Title:
Debittering of olive oil
United States Patent 6187356


Abstract:
Process for debittering olive oil comprising the exposure of olive oil which contains bitter polyphenols for at least 30 seconds to a finely dispersed aqueous phase, preferably consisting of hard drinking water, of which the pH is at least 5.5.



Inventors:
Van Buuren, Jan (Vlaardingen, NL)
Knoops, Albertje Johanna (Vlaardingen, NL)
Van Putte, Karel P. A. M. (Vlaardingen, NL)
Turksma, Hessel (Vlaardingen, NL)
Gude, Michael (Vlaardingen, NL)
De Groot, Williams Andreas (Vlaardingen, NL)
Application Number:
09/238175
Publication Date:
02/13/2001
Filing Date:
01/28/1999
Assignee:
Unilever Patent Holdings BV (Vlaardingen, NL)
Primary Class:
International Classes:
C11B3/00; C11B3/02; (IPC1-7): A23D9/02
Field of Search:
426/601, 426/417
View Patent Images:
US Patent References:
5962056Process for purifying olive oil1999-10-05Melin426/417
5089139Method for refining virgin olive oil by membrane filtration1992-02-18Asbeck426/330.6
4816189Close-coupled process for improving the stability of soybean oil1989-03-28Rothbart260/420
3102898Process for the purification of glyceride oils1963-09-03Schmitt554/203
2917525Process for refining glyceride oils1959-12-15Thurman554/195
2838553Refining of fatty oils1958-06-10Cuyres
2221404Treatment of glyceride oils1940-11-12Musher426/330.6
2199364Treatment of glyceride oils1940-04-30Musher426/330.6



Foreign References:
EP08493531998-06-24Debittering of olive oil
WO/1998/007337February, 1998OIL-PRESS WITH MILD CRACKING OF OLIVE-CROP AND WASHING OF OLIVE-MASS WITH WASTE OLIVE-WATER
WO1997032947A11997-09-12A PRODUCT BASED ON OLIVE OIL, ENRICHED AND SUPPLEMENTED WITH ANTIOXIDANTS
GR9807337A
Other References:
Anon 1998 Kirk-Othmer Encylcopedia of Chemical Technology 4th ed. vol. 25 John Wiley & Sons New York p. 424-433.
Peterson 1978 Encylopedia of Food Science The AVI Publishing Co., Inc Westport CT 860-863.
Govacchino et al 1993 Effect of Extraction Systems on the Quality of Virgin Olive Oil JAOCS 71 (11) 1189-1194.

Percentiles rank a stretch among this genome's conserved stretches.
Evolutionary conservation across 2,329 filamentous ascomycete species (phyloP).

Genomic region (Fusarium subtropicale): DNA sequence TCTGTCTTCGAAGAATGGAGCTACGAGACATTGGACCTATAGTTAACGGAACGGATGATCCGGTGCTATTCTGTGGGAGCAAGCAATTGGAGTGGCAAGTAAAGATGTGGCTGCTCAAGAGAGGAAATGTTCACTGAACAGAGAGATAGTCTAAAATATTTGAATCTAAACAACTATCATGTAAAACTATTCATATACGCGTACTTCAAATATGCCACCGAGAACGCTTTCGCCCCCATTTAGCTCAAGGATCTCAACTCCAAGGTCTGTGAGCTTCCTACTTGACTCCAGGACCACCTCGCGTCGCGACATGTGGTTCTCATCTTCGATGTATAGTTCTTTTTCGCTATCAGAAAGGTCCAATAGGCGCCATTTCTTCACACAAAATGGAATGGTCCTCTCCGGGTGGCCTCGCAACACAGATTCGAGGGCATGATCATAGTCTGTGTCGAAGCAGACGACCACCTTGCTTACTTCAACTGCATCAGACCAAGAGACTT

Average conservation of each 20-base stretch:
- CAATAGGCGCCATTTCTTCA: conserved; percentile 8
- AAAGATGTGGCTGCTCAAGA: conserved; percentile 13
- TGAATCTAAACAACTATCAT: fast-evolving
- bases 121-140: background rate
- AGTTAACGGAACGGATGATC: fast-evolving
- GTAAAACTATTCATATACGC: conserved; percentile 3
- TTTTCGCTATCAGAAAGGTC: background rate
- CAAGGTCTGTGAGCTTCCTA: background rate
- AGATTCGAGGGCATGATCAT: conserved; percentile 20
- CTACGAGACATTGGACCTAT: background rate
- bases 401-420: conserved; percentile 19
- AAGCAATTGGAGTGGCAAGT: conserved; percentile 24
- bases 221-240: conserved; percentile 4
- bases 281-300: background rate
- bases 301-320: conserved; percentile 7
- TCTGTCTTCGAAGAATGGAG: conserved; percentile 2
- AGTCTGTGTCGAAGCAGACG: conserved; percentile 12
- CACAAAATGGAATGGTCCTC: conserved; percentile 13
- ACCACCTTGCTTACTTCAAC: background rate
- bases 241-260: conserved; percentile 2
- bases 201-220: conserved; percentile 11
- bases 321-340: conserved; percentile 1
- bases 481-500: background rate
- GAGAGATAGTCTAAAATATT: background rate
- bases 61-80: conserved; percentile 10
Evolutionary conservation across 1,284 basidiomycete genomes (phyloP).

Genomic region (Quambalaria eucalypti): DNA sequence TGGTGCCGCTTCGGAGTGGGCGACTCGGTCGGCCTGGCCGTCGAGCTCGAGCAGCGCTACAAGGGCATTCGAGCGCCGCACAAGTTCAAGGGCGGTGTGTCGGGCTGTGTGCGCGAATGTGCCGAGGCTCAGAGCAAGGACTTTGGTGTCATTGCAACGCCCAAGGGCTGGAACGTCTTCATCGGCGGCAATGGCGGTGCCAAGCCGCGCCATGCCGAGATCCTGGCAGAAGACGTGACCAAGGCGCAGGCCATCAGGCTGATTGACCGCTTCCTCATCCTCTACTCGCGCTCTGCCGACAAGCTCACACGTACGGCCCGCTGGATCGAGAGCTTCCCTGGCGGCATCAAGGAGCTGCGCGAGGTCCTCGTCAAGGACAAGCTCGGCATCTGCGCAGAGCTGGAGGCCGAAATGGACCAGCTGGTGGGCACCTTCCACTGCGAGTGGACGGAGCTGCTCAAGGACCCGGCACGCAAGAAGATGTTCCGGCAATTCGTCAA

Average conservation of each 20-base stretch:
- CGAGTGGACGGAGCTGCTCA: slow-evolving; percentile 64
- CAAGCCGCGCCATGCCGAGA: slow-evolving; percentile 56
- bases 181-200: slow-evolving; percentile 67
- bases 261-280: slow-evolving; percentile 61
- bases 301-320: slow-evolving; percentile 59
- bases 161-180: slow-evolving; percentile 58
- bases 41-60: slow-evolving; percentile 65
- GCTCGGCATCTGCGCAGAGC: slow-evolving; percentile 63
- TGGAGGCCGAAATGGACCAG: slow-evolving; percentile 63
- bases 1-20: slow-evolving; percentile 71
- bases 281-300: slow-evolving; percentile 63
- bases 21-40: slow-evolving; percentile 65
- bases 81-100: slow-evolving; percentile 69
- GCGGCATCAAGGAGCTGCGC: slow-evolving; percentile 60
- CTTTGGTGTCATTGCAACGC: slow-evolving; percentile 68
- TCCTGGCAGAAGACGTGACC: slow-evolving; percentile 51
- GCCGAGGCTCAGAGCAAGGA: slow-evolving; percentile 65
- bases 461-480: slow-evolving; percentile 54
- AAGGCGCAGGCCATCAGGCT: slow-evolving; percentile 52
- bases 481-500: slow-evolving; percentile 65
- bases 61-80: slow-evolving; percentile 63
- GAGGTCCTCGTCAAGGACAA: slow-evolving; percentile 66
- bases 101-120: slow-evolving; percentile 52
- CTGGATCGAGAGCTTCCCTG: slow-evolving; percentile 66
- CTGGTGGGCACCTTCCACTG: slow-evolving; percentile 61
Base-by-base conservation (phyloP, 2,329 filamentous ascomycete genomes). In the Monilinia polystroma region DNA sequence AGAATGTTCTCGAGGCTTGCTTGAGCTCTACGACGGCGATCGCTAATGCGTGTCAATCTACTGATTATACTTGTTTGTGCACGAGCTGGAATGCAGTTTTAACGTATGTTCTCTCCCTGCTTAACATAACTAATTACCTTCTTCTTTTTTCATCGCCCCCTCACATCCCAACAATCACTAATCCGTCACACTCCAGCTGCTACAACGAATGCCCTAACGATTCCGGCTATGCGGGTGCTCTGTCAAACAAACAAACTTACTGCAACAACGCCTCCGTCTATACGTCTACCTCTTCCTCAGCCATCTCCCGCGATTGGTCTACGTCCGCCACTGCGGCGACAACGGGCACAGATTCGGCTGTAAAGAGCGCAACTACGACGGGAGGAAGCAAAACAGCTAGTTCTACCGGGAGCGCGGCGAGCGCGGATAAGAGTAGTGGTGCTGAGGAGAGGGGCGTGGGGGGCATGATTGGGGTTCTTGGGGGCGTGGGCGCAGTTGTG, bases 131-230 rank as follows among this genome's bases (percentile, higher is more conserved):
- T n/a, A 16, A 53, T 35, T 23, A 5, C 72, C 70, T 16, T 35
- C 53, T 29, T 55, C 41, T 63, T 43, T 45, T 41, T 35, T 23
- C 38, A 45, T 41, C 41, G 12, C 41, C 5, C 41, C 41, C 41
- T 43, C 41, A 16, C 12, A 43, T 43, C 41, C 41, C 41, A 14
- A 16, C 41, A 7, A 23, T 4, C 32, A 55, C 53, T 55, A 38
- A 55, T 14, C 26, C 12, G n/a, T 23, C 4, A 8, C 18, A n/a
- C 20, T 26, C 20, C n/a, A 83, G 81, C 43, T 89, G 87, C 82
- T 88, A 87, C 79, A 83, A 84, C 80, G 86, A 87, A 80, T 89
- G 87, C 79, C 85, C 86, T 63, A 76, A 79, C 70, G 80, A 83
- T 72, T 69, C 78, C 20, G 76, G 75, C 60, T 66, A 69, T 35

Lowe 1937 Experimental Cookery 2nd Edition John Wiley & Sons, Inc New York p 266-267.
Hui 1996 Beuleys Industrial Oil and Fat Products, vol. 2, 5th edition John Wiley & Sons New York p 241-256.
Hui 1996 Baileys Industrial Oil and Fat Products, vol. 1 5th edition John Wiley & Sons, New York p 444-445..
Nergiz 1991 Effect of Method of Extraction on the Total Polyphenol J Sci Food Agrie 56, 79-84.
Giovacchino 1994 La Rwista Italiana Dell Sostanze Grasse vol LXX1 p 587-594.
Ranalli 1988 La Rwista Italiana Delle Sostanze Grasse vol. 65 p 725-728.
Giovacchino 1997 La Rwista Italiana Delle Sostanze Grasse vol LXX1V p 405-408.
Giovacchino 1986 La Rwista Dell Sostanze Grasse vol. LXIII, Feb. p 119-123.
Giovacchino 1986 Rwista delle Sostanze Grasse vol LXIII p.
Brenes et al, J. Agricultural and Food Chemistry, vol. 43, No. 10, pp. 2702-2706 (1995).
Primary Examiner:
Paden, Carolyn
Attorney, Agent or Firm:
Pillsbury Madison & Sutro LLP
Claims:
What is claimed is:

1. A process for treating olive oil so as to debitter the oil which comprises the following steps:

a. preparing an emulsion of olive oil with an aqueous phase which is free from any substantial amount of debittering enzyme;

b. exposing the olive oil to the dispersed aqueous phase for at least 30 seconds; and

c. removing the aqueous phase from the olive oil, where the emulsified aqueous phase is maintained at a pH of at least 5.5 for at least 30 seconds of the exposure time whereupon bitter components in said oil are rendered less bitter.